NEU strike action

Government must publish the STRB report and restart discussions with the unions or strike action will be going ahead at the start of September. 


Following two further days of strike action this week by NEU teacher members across England for a fully funded pay increase, Dr Mary Bousted and Kevin Courtney, Joint General Secretaries of the National Education Union, said:

“We are calling on the Government to publish the STRB report and restart discussions with the unions, which Government has paused since before Easter.

‘We believe that the STRB has recommended a 6.5% across the board pay rise, and if such a rise were properly funded implementing such a rise could bring this dispute to a close.

‘However, with no word from the Government about the reopening of negotiations and with rumours that the Government is intending not to implement the STRB report, the NEU continues with our re ballot of members for industrial action in September.

‘We will not be alone. Education unions ASCL, NAHT, NASUWT are also balloting members for strike action. This is an unprecedented show of determination and unity across the profession. It is an indication of the desperation and anger felt by all who teach in our schools and colleges towards a government who cares little for children and young people’s education and those who teach them.

‘The responsibility for any action in September lies at the door of the Prime Minister and the Education Secretary who continue to refuse to re-enter negotiations with education unions to reach a settlement on a fully funded pay increase for teachers.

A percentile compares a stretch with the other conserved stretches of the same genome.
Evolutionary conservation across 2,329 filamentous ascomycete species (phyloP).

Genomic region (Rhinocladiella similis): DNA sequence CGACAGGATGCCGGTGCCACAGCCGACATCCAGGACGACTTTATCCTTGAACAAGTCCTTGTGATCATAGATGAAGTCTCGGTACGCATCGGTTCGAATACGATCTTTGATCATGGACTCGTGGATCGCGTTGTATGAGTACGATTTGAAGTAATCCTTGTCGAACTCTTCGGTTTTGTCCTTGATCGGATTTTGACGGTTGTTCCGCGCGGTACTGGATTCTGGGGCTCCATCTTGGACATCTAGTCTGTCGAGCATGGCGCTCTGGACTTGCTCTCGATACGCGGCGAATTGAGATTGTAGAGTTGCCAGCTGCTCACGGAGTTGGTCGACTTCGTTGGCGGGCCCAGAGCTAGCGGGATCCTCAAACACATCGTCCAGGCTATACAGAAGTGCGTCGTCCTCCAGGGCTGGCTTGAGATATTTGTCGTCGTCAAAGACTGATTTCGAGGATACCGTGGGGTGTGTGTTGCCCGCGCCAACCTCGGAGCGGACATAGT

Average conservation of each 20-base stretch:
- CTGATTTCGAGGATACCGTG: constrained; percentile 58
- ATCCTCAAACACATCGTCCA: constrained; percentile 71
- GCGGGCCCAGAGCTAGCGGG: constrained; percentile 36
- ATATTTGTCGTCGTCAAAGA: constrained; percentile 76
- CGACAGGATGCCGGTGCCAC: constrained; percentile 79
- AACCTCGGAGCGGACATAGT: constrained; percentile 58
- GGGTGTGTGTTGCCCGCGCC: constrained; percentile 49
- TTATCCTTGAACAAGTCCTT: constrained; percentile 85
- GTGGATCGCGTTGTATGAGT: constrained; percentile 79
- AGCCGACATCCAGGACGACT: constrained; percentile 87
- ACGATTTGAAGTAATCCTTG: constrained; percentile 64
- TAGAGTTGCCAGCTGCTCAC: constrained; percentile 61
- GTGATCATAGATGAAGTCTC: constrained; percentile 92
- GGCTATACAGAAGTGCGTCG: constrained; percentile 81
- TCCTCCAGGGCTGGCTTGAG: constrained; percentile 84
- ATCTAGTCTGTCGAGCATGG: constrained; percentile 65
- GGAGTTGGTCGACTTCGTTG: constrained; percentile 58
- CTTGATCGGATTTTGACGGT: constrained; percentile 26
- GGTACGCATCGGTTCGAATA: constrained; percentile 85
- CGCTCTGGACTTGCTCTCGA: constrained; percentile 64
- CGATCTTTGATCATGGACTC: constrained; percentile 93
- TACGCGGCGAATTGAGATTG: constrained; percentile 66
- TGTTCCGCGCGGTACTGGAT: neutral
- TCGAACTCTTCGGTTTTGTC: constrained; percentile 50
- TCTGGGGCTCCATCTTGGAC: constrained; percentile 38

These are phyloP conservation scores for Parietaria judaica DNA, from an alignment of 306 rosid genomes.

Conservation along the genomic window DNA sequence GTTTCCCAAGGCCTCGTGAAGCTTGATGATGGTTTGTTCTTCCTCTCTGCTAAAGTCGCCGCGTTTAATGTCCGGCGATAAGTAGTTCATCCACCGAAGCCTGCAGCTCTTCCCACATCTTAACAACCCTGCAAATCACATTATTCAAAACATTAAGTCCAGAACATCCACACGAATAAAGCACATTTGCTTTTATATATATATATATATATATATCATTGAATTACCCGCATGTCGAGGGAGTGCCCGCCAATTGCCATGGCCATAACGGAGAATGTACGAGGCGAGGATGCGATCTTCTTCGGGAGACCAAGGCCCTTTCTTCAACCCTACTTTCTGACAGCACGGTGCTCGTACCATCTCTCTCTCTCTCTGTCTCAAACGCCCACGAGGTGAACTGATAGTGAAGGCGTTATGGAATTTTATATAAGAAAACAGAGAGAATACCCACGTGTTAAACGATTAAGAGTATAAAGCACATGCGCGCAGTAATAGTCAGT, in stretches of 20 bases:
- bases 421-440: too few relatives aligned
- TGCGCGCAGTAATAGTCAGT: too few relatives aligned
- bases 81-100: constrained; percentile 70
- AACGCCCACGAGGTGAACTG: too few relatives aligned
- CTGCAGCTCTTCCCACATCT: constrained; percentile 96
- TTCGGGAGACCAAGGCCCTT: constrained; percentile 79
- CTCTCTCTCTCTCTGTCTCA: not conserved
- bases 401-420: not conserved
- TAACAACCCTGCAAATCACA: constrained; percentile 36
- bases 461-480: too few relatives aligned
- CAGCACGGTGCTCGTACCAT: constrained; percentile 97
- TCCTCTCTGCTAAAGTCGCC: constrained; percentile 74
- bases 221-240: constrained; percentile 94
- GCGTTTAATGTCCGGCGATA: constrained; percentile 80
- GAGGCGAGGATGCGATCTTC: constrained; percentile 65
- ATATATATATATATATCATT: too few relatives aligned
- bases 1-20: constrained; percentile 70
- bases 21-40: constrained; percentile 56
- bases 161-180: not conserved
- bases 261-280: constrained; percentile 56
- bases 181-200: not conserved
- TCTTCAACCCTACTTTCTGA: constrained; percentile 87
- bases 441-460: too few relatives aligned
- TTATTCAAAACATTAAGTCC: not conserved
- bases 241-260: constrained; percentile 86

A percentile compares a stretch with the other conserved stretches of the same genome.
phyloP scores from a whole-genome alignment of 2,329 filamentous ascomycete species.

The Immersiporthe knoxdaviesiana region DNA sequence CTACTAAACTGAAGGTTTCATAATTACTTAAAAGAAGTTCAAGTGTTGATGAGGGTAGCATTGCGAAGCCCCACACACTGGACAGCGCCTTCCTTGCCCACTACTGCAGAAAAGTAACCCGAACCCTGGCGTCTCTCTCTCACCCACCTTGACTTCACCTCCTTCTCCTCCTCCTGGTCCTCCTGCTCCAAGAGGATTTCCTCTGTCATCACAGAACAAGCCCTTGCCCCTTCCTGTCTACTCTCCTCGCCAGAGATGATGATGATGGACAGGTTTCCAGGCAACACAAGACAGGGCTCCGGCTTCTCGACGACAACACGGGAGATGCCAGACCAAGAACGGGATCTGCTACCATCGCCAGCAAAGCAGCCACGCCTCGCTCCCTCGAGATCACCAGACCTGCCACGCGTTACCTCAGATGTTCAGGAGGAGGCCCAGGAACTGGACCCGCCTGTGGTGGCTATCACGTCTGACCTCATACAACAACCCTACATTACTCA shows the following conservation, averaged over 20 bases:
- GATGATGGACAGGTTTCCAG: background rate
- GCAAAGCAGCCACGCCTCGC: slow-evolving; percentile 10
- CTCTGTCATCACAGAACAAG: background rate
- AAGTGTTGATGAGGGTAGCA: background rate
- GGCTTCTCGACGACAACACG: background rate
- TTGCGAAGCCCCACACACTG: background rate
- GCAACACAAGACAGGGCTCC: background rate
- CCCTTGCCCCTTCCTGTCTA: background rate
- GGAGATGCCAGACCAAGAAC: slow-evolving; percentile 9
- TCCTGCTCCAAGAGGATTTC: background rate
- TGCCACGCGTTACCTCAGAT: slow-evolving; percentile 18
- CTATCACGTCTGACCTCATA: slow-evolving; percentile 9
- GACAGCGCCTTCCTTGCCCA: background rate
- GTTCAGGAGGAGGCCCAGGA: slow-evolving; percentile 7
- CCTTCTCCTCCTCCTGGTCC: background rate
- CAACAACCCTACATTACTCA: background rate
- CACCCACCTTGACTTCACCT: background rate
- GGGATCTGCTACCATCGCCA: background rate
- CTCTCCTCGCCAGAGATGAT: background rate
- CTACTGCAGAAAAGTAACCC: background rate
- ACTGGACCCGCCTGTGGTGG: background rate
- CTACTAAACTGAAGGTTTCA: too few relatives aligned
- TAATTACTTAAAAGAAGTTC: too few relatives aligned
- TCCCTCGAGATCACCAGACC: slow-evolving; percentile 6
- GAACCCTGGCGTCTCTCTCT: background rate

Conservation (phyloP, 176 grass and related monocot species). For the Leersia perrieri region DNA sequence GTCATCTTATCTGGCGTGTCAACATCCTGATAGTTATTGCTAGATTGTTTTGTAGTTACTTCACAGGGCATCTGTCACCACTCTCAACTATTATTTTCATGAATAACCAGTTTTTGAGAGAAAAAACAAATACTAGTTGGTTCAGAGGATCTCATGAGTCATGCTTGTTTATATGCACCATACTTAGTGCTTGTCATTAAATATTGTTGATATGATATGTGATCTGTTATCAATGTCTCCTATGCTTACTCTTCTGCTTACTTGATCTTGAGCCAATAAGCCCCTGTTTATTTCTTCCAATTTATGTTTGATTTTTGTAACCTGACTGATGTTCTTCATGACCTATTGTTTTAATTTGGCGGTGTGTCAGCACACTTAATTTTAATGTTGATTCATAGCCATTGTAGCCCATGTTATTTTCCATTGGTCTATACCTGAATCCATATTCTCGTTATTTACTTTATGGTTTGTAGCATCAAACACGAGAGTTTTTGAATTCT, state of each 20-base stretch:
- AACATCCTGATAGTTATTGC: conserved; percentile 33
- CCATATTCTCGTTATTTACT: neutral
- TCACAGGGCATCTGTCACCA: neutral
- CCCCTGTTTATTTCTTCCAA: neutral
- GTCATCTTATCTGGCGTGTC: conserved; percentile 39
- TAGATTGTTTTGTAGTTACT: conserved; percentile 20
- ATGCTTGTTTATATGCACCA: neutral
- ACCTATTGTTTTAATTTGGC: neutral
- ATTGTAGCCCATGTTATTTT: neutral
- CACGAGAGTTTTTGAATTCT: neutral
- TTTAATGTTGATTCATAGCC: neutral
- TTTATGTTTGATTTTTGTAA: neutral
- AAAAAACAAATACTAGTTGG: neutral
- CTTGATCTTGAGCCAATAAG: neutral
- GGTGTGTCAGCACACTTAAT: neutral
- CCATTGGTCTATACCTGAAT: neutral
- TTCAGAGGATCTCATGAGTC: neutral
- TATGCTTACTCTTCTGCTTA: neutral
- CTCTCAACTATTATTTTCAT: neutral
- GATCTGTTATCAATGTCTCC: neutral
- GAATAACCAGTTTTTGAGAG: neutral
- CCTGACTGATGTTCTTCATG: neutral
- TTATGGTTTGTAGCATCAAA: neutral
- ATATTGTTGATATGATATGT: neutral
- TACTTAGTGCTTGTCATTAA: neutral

‘No headteacher or teacher wants to be taking strike action but if there is no resolution to this dispute, strike action across England’s schools and colleges will be going ahead at the start of September.

‘The holes that are appearing in our education system after 13 years of neglect by his Government can no longer be plastered over. The Prime Minister needs to understand that the education profession and the education system is at breaking point. Years of real-term pay cuts, a chronic lack of school and college funding, enormous recruitment and retention challenges, escalating workload and working hours, and an inspection system that is doing more harm than good have all taken their toll on the profession and our children and young people’s education.

‘We urge this Government to recognise the scale of the problem and start negotiating.”

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